Professor Li Wai-keung: Grateful for the privilege to play a part in the development of time series analysis

On the left is my book Diagnostic Checks in Time Series, and on the right is Advances in Time Series Methods and Applications: The A. Ian McLeod Festschrift, edited by David A. Stanford, Hao Yu, and me.

With other Croucher Foundation Senior Research Fellow Awardees (2003).

Professor Li Wai-keung is a prominent time-series analyst and statistician, both locally and internationally. He has been the Research Chair Professor of Data Science and Dean of the Faculty of Liberal Arts and Social Sciences of this University since July, 2019. He was Head of the Department of Statistics and Actuarial Science HKU between 1997 and 2017.

Professor Li completed his undergraduate study in Mathematics at York University in Canada with a first class with distinction in 1975. He proceeded to obtain a Master of Arts degree in Mathematics from York University and a PhD in Statistics from the University of Western Ontario.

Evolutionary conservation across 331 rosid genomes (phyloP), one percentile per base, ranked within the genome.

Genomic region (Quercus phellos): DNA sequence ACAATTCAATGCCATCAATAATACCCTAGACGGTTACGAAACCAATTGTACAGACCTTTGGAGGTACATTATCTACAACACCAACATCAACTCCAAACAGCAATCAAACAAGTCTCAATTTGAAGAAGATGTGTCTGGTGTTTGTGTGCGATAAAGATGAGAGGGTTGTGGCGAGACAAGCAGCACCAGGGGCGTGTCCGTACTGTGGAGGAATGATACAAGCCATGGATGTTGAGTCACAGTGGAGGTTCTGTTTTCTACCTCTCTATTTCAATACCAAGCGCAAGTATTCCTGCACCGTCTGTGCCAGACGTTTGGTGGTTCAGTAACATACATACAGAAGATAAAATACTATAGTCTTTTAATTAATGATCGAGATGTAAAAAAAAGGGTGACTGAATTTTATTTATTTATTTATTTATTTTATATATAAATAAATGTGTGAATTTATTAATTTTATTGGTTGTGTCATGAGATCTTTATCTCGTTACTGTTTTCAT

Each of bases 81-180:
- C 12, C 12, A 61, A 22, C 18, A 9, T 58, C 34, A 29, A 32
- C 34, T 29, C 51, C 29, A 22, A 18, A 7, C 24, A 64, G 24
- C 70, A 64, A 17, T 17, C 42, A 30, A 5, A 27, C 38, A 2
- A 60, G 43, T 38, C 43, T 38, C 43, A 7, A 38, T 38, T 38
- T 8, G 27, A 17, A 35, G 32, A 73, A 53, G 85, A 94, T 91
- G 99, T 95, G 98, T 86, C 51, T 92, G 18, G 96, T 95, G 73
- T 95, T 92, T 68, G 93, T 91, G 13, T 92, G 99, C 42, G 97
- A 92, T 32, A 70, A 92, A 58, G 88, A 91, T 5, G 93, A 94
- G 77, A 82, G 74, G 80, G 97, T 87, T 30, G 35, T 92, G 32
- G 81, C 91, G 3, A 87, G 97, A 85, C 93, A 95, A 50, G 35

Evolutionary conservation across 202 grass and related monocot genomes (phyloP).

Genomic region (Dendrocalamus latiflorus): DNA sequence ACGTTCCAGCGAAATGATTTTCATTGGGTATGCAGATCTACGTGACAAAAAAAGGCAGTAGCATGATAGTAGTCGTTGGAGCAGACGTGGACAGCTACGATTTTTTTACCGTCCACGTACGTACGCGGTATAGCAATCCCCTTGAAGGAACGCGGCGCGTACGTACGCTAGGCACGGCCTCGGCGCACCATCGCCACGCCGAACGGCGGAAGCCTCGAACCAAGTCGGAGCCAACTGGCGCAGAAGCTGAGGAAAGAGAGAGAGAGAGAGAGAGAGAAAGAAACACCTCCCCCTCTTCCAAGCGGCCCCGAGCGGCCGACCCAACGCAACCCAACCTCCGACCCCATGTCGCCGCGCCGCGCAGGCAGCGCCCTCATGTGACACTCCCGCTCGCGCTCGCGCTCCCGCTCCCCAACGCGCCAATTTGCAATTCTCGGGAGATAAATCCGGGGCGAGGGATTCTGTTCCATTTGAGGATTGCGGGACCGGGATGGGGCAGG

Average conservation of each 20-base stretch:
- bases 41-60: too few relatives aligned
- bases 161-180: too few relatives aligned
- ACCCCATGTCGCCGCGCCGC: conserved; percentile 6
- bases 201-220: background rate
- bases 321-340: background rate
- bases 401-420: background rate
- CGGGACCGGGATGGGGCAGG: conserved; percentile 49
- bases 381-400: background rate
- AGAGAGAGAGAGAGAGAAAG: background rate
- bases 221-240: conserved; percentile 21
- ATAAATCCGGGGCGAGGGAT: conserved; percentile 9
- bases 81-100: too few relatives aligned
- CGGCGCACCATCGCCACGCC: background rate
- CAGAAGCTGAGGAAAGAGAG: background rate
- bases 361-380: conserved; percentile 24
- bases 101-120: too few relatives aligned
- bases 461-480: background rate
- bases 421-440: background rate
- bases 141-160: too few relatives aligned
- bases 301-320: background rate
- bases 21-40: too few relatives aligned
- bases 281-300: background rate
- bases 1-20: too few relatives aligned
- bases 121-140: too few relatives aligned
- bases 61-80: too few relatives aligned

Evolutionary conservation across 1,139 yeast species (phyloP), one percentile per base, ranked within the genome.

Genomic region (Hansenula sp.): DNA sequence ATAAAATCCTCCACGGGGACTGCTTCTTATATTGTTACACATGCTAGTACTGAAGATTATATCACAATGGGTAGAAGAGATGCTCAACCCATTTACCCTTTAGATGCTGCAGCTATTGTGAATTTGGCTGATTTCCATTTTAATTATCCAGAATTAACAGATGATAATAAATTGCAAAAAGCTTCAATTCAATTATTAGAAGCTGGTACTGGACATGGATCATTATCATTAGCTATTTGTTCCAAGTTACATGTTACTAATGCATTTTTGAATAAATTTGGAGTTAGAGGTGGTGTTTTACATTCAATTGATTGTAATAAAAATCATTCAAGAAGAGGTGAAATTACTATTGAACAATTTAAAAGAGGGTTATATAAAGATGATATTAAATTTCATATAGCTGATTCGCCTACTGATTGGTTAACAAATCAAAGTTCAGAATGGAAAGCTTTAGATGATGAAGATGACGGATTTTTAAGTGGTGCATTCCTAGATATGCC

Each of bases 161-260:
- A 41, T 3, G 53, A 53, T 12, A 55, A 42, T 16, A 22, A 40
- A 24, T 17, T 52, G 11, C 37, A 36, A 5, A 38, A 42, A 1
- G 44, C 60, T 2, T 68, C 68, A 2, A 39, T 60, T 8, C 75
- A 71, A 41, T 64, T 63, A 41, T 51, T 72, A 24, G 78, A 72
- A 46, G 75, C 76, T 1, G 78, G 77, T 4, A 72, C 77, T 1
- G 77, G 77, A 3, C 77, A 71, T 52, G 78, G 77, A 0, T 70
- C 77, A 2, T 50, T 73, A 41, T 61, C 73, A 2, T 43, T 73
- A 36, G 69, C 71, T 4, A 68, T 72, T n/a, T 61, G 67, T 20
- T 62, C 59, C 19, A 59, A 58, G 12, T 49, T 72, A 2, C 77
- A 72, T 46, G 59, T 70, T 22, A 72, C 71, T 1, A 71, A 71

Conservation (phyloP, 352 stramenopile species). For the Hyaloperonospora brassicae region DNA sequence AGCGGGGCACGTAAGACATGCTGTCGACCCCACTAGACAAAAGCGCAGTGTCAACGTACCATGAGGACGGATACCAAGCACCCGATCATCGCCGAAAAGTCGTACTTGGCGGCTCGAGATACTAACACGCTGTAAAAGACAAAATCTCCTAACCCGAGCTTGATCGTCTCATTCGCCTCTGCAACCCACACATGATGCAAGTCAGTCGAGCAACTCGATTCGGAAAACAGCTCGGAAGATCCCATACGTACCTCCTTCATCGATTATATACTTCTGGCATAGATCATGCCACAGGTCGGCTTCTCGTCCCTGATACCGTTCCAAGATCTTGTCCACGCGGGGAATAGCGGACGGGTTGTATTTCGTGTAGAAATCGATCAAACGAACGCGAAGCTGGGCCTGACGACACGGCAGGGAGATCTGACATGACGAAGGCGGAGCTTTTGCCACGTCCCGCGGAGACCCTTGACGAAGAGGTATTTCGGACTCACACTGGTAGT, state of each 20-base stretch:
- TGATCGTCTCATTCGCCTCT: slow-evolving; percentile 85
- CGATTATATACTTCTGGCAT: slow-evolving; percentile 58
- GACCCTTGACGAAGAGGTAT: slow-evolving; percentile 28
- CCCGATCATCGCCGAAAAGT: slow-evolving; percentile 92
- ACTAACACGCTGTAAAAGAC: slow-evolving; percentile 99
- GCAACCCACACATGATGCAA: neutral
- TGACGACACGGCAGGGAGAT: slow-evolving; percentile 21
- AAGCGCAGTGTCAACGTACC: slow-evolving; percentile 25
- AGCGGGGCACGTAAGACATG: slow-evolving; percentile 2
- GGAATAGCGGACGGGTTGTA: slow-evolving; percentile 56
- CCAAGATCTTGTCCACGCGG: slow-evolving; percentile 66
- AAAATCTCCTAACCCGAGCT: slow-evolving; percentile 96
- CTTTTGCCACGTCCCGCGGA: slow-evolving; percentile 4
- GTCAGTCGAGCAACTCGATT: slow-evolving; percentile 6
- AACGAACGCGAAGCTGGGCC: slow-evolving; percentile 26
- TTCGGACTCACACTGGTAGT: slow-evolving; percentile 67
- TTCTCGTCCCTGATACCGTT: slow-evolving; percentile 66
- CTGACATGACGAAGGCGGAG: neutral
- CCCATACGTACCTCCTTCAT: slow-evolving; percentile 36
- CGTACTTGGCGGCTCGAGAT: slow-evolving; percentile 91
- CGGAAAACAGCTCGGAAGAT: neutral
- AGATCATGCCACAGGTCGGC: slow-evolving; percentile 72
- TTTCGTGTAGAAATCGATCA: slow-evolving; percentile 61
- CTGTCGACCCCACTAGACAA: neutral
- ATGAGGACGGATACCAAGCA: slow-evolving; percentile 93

Over the past four decades, the professor has lived a very distinguished and vibrant academic life, winning numerous awards, titles and appointments from the field. He was a Croucher Foundation Senior Research Fellow (2003-2004), an Elected Member of the International Statistical Institute (1991), and an Elected Fellow of the American Statistical Association (2003) and the Institute of Mathematical Statistics (2006), to name but a few. He was among the HKU Scholars who ranked in the world’s top 1% for four successive years (2009-2012) by Thomson Reuters, according to Essential Science Indicators.

In this issue of FLASS FORWARD, Professor Li shares with us what inspired him to become an academic. He also tells us how to excel in the game of “publish or perish”, and offers words of wisdom that have guided him through his decades-long pursuit of scholarship.


Q: What planted a seed of interest in your heart for research work? Why did you choose statistics and time-series analysis as your research focus?

A: When I was a secondary school student, I came across the following quote from Albert Einstein: